Amazon announced it's inked a deal to stream movies from Epix on its Prime Instant Video service. Epix is a Viacom-owned ( company that owns the digital rights to many Paramount, MGM and Lionsgate movies. )
Netflix ( signed an exclusive deal with Epix in 2010, but the exclusivity clause expired September 1 -- leaving Epix free to partner with other services. )
Amazon (Fortune 500) splashed the news across its , homepage on Tuesday, hawking both the Epix deal and its recent TV show contract with Comcast's ( NBCUniversal. The Epix deal will add 2,000 movie titles to Amazon's Prime streaming service this year, including "The Avengers," "The Hunger Games" and "True Grit." )
On a post-earnings conference call in July, Netflix CEO Reed Hastings downplayed the importance of losing exclusivity with Epix, saying Epix's offerings are "not a particularly large source of total viewing." He also noted Netflix's non-exclusive contract with Epix runs through mid-2013.
Yet investors have not shared Hastings' confidence. Shares ended Tuesday's trading session more than 6% lower, and the stock is down 23% so far in 2012.
But any loss of content advantage has to hurt in a field increasingly crowded with competitors. In addition to Amazon, many other tech and media titans have been working to gain share in the streaming-video market. The list includes Hulu, Coinstar's ( kiosk service Redbox, )Google (Fortune 500), , Verizon (Fortune 500) and many more. ,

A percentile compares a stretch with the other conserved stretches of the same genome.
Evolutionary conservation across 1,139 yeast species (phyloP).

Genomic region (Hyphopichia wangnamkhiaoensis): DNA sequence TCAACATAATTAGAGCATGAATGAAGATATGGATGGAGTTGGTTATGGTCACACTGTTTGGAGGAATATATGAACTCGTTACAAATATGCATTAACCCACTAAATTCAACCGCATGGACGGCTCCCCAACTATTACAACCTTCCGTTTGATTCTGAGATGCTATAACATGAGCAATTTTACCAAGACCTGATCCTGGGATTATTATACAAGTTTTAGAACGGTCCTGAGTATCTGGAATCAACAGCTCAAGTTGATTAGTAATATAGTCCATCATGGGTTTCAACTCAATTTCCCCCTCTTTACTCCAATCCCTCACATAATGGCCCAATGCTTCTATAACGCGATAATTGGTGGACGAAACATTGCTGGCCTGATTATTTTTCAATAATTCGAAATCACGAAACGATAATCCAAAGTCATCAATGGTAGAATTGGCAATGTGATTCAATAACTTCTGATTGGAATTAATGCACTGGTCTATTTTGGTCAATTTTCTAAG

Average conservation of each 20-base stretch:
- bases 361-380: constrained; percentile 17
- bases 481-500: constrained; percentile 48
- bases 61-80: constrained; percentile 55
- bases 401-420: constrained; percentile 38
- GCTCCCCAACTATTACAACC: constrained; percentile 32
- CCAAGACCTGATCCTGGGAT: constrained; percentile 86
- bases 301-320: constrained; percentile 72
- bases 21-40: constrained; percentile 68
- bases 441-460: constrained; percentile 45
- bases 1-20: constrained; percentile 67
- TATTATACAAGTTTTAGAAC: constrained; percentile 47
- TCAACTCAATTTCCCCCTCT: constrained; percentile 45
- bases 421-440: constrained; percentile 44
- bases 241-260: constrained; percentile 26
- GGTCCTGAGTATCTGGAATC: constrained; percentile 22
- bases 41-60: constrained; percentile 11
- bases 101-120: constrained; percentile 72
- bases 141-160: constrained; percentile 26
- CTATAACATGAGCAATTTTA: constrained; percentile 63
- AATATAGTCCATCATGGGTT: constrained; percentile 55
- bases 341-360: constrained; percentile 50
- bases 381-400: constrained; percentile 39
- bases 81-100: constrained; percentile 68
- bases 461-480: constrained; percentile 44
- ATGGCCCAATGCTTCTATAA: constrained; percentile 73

Meanwhile, Amazon's Epix deal highlights how difficult it has been for Netflix to retain its crown in the field it pioneered. The days of cheap contracts are gone; studios are demanding more money for their content as streaming video has become more popular, and they have a bargaining chip in the form of Netflix's rivals.
That means Netflix hasn't been able to hold onto some of those all-important licensing deals. Most notably, contract renewal negotiations with Starz broke down last year, and Netflix lost access to that service's movies and TV shows at the end of February 2012.
Loss of content could irk customers -- a dangerous game after many already became irate over a price hike last year.
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